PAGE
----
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BMC Genomics

Open Access

Systematically dissecting the global mechanism of miRNA functions in mouse pluripotent stem cells

BMC Genomics201516:490

https://doi.org/10.1186/s12864-015-1706-y

Received: 11 August 2014

Accepted: 16 June 2015

Published: 1 July 2015

Abstract:

Background

MicroRNAs (miRNAs) critically modulate stem cell properties like pluripotency, but the fundamental mechanism remains largely unknown.

Method

This study systematically analyzes multiple-omics data and builds a systems physical network including genome-wide interactions between miRNAs and their targets to reveal the systems mechanism of miRNA functions in mouse pluripotent stem cells.

Results

Globally, miRNAs directly repress the pluripotent core factors during differentiation state. Surprisingly, during the pluripotent state, the top important miRNAs do not directly regulate the pluripotent core factors as previously thought, but they only directly target the pluripotent signal pathways and directly repress developmental processes. Furthermore, at the pluripotent state miRNAs predominately repress DNA methyltransferases, the core enzymes for DNA methylation. The decreasing methylation repressed by miRNAs in turn activates the top miRNAs and pluripotent core factors, creating an active circuit system to modulate pluripotency.

Conclusion

MiRNAs vary their functions with stem cell states. While miRNAs directly repress pluripotent core factors to facilitate differentiation during the differentiation state, they also help stem cells to maintain pluripotency by activating pluripotent cores through directly repressing DNA methylation systems and primarily inhibiting development in the pluripotent state.

Key words

miRNAsGlobal mechanismStem cellsSystems networkPluripotencyFunctions

Background

MicroRNAs (miRNAs), short (~22 nts) conserved endogenous non-coding RNAs, inhibit messenger RNA targets by repressing translation or reducing mRNA stability [1]. MiRNAs critically modulate many cellular events, including the balance between proliferation and differentiation during organ development [1]. In pluripotent stem cells (including induced pluripotent stem cells and embryonic stem cells, referred to as stem cells hereafter), miRNAs play important roles in regulating stem cell bioprocesses [26].

miRNAs modulate stem cell pluripotency and differentiation [24]. Knocking out the key miRNA processing enzymes Dicer [2, 3] or DGCR8 [4] causes stem cells to lose their pluripotency. MiRNA-290 cluster has been proposed to regulate the core pluripotency factors like Pou5f1 [79]. MiRNA-302-367 cluster has also been used to induce pluripotency [10]. On the other hand, miRNAs like let-7 induce stem cell differentiation [11]. However, these recent studies have mostly focused on individual gene functions in stem cells although genome-wide data might be employed, and the conclusions drawn from these current studies are unavoidably biased on genes selected by these studies. Therefore, these studies only provide partial mechanisms of miRNA functions in stem cells, and the overall systems mechanisms of how miRNAs regulate stem cell processes remain largely elusive.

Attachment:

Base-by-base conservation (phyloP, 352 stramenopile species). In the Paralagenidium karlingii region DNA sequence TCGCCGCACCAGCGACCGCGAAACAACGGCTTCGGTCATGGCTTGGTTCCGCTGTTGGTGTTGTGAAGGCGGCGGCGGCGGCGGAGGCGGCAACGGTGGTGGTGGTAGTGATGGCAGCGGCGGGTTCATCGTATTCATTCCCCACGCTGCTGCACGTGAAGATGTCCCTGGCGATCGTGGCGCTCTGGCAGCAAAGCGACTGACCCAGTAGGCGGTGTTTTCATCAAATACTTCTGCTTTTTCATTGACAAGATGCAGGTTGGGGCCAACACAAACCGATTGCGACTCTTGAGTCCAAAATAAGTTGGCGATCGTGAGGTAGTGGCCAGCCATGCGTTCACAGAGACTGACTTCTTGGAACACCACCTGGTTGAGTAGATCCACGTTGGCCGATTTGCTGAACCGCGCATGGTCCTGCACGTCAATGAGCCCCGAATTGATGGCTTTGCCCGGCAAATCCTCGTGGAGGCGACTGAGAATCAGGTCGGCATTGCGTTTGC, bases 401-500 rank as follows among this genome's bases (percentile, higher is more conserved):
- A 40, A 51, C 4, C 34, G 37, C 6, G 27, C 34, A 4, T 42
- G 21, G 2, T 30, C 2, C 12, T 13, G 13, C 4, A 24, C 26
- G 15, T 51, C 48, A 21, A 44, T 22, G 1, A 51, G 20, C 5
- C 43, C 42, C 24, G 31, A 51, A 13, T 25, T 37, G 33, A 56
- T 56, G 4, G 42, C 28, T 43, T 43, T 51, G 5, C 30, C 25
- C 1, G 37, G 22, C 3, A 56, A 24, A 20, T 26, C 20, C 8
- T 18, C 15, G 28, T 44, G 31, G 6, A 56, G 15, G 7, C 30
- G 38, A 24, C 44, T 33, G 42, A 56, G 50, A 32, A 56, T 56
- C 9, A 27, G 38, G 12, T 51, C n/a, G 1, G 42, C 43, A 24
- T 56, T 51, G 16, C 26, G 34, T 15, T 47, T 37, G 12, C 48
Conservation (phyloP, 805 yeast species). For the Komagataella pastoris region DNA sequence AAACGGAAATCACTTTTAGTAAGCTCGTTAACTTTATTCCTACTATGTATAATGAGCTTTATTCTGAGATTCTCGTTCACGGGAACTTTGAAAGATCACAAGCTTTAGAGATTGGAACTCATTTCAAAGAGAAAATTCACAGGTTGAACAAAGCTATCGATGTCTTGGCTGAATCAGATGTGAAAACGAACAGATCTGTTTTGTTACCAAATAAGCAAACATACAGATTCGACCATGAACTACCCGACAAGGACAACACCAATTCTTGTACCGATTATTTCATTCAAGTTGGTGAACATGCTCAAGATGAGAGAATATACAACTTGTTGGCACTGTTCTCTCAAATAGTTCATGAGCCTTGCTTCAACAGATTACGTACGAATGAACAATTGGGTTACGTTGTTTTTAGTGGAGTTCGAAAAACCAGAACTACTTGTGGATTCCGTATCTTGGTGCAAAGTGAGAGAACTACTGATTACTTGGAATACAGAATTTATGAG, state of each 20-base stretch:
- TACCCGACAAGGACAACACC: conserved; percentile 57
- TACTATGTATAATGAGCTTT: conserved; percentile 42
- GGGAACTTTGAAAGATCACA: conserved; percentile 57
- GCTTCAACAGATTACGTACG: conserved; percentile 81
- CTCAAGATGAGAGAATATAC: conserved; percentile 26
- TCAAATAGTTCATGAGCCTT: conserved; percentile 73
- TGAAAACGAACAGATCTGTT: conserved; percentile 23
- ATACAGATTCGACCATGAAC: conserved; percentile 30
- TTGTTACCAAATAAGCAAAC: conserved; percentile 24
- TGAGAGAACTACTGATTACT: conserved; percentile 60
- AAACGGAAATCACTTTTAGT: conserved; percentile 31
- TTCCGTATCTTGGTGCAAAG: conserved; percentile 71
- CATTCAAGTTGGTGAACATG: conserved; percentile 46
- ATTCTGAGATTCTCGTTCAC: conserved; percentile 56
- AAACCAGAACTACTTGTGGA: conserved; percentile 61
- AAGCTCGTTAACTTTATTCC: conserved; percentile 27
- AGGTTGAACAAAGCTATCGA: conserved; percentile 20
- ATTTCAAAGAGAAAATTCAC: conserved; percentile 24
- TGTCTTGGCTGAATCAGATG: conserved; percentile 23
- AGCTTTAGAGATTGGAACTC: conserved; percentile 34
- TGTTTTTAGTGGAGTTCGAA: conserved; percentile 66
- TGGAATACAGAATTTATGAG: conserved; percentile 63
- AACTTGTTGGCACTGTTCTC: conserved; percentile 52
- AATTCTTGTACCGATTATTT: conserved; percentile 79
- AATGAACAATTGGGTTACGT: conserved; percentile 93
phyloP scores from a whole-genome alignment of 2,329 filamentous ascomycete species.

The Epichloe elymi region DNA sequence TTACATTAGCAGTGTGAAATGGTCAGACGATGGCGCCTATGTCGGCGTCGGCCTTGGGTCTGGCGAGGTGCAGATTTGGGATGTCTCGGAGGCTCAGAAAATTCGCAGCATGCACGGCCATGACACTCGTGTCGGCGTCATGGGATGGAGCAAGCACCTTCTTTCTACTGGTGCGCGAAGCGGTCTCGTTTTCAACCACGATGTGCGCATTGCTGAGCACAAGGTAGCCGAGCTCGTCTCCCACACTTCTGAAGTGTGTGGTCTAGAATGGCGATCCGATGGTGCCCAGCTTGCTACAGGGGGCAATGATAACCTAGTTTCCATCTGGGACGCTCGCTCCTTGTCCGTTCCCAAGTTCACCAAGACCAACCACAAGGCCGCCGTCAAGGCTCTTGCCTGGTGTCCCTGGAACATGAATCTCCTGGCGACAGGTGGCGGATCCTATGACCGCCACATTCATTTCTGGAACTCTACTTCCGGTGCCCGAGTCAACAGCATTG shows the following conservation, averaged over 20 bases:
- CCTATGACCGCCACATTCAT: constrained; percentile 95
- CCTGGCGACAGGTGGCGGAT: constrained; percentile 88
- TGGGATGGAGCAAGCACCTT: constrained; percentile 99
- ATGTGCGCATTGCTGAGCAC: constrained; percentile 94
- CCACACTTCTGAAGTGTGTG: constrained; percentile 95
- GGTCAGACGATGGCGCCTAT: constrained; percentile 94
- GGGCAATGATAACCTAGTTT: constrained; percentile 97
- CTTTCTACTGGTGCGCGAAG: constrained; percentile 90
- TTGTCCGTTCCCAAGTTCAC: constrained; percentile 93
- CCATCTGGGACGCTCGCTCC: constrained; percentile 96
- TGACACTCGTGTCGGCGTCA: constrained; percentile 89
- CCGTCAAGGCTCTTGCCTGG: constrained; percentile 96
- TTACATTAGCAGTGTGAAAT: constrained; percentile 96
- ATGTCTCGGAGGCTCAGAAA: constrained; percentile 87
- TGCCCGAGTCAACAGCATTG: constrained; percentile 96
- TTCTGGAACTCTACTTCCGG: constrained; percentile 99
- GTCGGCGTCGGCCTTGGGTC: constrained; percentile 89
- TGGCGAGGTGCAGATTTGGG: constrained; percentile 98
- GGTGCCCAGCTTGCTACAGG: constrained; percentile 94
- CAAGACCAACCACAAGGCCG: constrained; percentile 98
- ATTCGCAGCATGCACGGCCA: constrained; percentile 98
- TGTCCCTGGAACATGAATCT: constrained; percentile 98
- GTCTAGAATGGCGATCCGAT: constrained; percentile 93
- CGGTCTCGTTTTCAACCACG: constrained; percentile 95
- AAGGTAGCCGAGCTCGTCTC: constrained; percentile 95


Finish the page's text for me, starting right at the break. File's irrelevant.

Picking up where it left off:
MiRNAs generally do not work alone to perform their functions [12]. One miRNA might target more than 100 genes [13, 14], and one gene can be repressed by multiple miRNAs in a sequence-specific fashion [12, 13, 15]. In turn, proteins can physically bind to the promoters and enhancers of miRNAs to regulate miRNA activations [16]. These binary interactions between miRNAs and proteins would form a complex systematic network. This complexity of miRNA interaction network presents a challenge for conventional approaches like gene-knockout to unbiasedly capture the real mechanisms of miRNA functions in stem cells.

This present study employed systems physical network approaches [17] and constructed a comprehensive and unbiased map of genome-wide interactions between miRNAs and their targets to investigate the global basis of miRNA roles in pluripotent stem cells, from the pluripotent self-renewal state to the differentiation state. Results of the present study lay a conceptual framework for future studies and applications of miRNAs in stem cells.

Results

Physical network of miRNA and protein interactions in stem cells

To systematically reveal the roles of miRNAs in stem cells, this study first constructed a systems network [17] of interactions between miRNAs and proteins by combining multiple published datasets. These interactions contain binary interactions from two directions, from miRNAs to mRNAs coding for proteins, and from proteins to miRNA promoters and enhancers. The miRNA-targets were inferred from CLIP-seq data, which simultaneously identify miRNAs-mRNA interactions by measuring miRNA-Argonaute complexes [18, 19] (materials and methods). Protein-targets were inferred from ChIP-seq, which measures protein interactions with DNA [20] (Fig. 1, Additional file 1: Table S1 and materials and methods). The CLIP-seq and ChIP-seq provide data of physical binding interactions. The systems interaction network constructed here includes physical interactions of both miRNA-targets and protein-targets.
Fig. 1

Overall view. a, The concept of miRNA and protein interactions. b, Workflow of this study. c, Overall view of the entire network constructed by this study. d, A sample of entire network contents shows direct interactions between miRNAs and pluripotent core factors (Nanog, Pou1f5, and Sox2). Nodes denote miRNAs or proteins as labeled; red node represents the gene up-regulation in pluripotent stem cells, green node as down-regulation, and white node as insignificant expression. Edges (lines) represent interactions; red edge denotes miRNAs targeting proteins (from miRNAs to proteins) and green edge represents the binding of proteins with the regulatory elements of miRNAs (from proteins to miRNAs). This labeling strategy applies to all Fig.s in this study